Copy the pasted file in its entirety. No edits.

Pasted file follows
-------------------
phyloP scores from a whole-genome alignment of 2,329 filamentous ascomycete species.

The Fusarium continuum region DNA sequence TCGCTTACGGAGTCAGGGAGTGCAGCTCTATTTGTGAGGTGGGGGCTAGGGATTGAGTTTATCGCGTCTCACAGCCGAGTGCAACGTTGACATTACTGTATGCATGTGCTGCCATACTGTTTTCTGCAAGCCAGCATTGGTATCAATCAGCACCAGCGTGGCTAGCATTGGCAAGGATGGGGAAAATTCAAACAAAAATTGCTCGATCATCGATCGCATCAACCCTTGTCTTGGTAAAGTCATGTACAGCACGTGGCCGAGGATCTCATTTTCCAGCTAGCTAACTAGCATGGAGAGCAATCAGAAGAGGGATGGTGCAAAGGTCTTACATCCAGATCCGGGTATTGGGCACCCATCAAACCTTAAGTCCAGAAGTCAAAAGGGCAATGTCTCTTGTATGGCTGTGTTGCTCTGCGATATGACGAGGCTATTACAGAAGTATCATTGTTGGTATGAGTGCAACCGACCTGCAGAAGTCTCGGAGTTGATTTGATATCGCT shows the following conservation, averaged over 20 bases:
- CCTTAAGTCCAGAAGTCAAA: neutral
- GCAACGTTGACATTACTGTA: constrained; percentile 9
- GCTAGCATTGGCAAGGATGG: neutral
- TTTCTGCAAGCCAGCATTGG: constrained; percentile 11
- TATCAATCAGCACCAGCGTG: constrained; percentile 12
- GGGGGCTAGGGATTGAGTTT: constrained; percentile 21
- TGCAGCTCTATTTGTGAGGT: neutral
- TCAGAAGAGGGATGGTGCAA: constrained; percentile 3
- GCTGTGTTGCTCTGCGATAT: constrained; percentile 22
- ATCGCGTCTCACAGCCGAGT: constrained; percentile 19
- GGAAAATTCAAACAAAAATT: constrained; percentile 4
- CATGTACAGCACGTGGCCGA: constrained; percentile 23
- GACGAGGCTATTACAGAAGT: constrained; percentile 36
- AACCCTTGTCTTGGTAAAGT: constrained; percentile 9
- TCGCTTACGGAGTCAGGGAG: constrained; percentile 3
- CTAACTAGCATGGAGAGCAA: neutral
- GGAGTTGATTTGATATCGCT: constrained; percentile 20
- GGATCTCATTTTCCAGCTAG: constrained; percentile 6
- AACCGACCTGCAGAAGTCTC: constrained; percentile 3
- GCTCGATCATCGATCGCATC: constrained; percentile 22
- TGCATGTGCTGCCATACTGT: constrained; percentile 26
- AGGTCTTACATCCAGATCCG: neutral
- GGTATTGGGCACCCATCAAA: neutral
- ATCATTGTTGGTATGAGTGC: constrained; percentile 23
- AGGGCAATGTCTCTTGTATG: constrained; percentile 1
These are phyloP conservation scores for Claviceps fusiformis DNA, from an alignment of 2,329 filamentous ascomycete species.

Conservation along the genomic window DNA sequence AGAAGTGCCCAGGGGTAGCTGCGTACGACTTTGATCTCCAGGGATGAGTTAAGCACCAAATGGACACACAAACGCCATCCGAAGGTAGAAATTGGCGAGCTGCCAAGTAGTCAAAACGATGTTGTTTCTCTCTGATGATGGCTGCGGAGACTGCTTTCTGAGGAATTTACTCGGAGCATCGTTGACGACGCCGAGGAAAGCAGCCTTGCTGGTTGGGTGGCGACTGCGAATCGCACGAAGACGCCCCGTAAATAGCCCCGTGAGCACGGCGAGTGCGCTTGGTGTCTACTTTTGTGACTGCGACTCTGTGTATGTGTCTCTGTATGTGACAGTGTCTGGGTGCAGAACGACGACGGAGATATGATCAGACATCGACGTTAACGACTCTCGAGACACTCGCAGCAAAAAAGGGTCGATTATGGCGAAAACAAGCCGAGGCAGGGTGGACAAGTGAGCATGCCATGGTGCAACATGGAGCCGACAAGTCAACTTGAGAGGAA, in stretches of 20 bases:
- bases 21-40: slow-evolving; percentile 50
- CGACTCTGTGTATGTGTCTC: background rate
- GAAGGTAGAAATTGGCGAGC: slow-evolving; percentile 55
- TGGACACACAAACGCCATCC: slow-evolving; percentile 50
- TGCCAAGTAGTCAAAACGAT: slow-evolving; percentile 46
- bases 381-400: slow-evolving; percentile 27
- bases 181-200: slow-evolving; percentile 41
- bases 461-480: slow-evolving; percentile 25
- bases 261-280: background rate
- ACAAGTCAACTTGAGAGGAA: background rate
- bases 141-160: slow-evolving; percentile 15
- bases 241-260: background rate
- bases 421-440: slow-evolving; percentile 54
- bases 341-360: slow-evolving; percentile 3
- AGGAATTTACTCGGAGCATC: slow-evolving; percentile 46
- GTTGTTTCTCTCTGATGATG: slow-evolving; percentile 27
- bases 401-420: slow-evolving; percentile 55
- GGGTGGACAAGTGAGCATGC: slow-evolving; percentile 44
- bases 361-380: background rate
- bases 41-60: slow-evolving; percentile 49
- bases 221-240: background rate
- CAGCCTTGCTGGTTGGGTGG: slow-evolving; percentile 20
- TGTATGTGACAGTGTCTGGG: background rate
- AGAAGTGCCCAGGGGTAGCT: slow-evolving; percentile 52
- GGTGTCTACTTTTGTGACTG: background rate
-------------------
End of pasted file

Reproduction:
phyloP scores from a whole-genome alignment of 2,329 filamentous ascomycete species.

The Fusarium continuum region DNA sequence TCGCTTACGGAGTCAGGGAGTGCAGCTCTATTTGTGAGGTGGGGGCTAGGGATTGAGTTTATCGCGTCTCACAGCCGAGTGCAACGTTGACATTACTGTATGCATGTGCTGCCATACTGTTTTCTGCAAGCCAGCATTGGTATCAATCAGCACCAGCGTGGCTAGCATTGGCAAGGATGGGGAAAATTCAAACAAAAATTGCTCGATCATCGATCGCATCAACCCTTGTCTTGGTAAAGTCATGTACAGCACGTGGCCGAGGATCTCATTTTCCAGCTAGCTAACTAGCATGGAGAGCAATCAGAAGAGGGATGGTGCAAAGGTCTTACATCCAGATCCGGGTATTGGGCACCCATCAAACCTTAAGTCCAGAAGTCAAAAGGGCAATGTCTCTTGTATGGCTGTGTTGCTCTGCGATATGACGAGGCTATTACAGAAGTATCATTGTTGGTATGAGTGCAACCGACCTGCAGAAGTCTCGGAGTTGATTTGATATCGCT shows the following conservation, averaged over 20 bases:
- CCTTAAGTCCAGAAGTCAAA: neutral
- GCAACGTTGACATTACTGTA: constrained; percentile 9
- GCTAGCATTGGCAAGGATGG: neutral
- TTTCTGCAAGCCAGCATTGG: constrained; percentile 11
- TATCAATCAGCACCAGCGTG: constrained; percentile 12
- GGGGGCTAGGGATTGAGTTT: constrained; percentile 21
- TGCAGCTCTATTTGTGAGGT: neutral
- TCAGAAGAGGGATGGTGCAA: constrained; percentile 3
- GCTGTGTTGCTCTGCGATAT: constrained; percentile 22
- ATCGCGTCTCACAGCCGAGT: constrained; percentile 19
- GGAAAATTCAAACAAAAATT: constrained; percentile 4
- CATGTACAGCACGTGGCCGA: constrained; percentile 23
- GACGAGGCTATTACAGAAGT: constrained; percentile 36
- AACCCTTGTCTTGGTAAAGT: constrained; percentile 9
- TCGCTTACGGAGTCAGGGAG: constrained; percentile 3
- CTAACTAGCATGGAGAGCAA: neutral
- GGAGTTGATTTGATATCGCT: constrained; percentile 20
- GGATCTCATTTTCCAGCTAG: constrained; percentile 6
- AACCGACCTGCAGAAGTCTC: constrained; percentile 3
- GCTCGATCATCGATCGCATC: constrained; percentile 22
- TGCATGTGCTGCCATACTGT: constrained; percentile 26
- AGGTCTTACATCCAGATCCG: neutral
- GGTATTGGGCACCCATCAAA: neutral
- ATCATTGTTGGTATGAGTGC: constrained; percentile 23
- AGGGCAATGTCTCTTGTATG: constrained; percentile 1
These are phyloP conservation scores for Claviceps fusiformis DNA, from an alignment of 2,329 filamentous ascomycete species.

Conservation along the genomic window DNA sequence AGAAGTGCCCAGGGGTAGCTGCGTACGACTTTGATCTCCAGGGATGAGTTAAGCACCAAATGGACACACAAACGCCATCCGAAGGTAGAAATTGGCGAGCTGCCAAGTAGTCAAAACGATGTTGTTTCTCTCTGATGATGGCTGCGGAGACTGCTTTCTGAGGAATTTACTCGGAGCATCGTTGACGACGCCGAGGAAAGCAGCCTTGCTGGTTGGGTGGCGACTGCGAATCGCACGAAGACGCCCCGTAAATAGCCCCGTGAGCACGGCGAGTGCGCTTGGTGTCTACTTTTGTGACTGCGACTCTGTGTATGTGTCTCTGTATGTGACAGTGTCTGGGTGCAGAACGACGACGGAGATATGATCAGACATCGACGTTAACGACTCTCGAGACACTCGCAGCAAAAAAGGGTCGATTATGGCGAAAACAAGCCGAGGCAGGGTGGACAAGTGAGCATGCCATGGTGCAACATGGAGCCGACAAGTCAACTTGAGAGGAA, in stretches of 20 bases:
- bases 21-40: slow-evolving; percentile 50
- CGACTCTGTGTATGTGTCTC: background rate
- GAAGGTAGAAATTGGCGAGC: slow-evolving; percentile 55
- TGGACACACAAACGCCATCC: slow-evolving; percentile 50
- TGCCAAGTAGTCAAAACGAT: slow-evolving; percentile 46
- bases 381-400: slow-evolving; percentile 27
- bases 181-200: slow-evolving; percentile 41
- bases 461-480: slow-evolving; percentile 25
- bases 261-280: background rate
- ACAAGTCAACTTGAGAGGAA: background rate
- bases 141-160: slow-evolving; percentile 15
- bases 241-260: background rate
- bases 421-440: slow-evolving; percentile 54
- bases 341-360: slow-evolving; percentile 3
- AGGAATTTACTCGGAGCATC: slow-evolving; percentile 46
- GTTGTTTCTCTCTGATGATG: slow-evolving; percentile 27
- bases 401-420: slow-evolving; percentile 55
- GGGTGGACAAGTGAGCATGC: slow-evolving; percentile 44
- bases 361-380: background rate
- bases 41-60: slow-evolving; percentile 49
- bases 221-240: background rate
- CAGCCTTGCTGGTTGGGTGG: slow-evolving; percentile 20
- TGTATGTGACAGTGTCTGGG: background rate
- AGAAGTGCCCAGGGGTAGCT: slow-evolving; percentile 52
- GGTGTCTACTTTTGTGACTG: background rate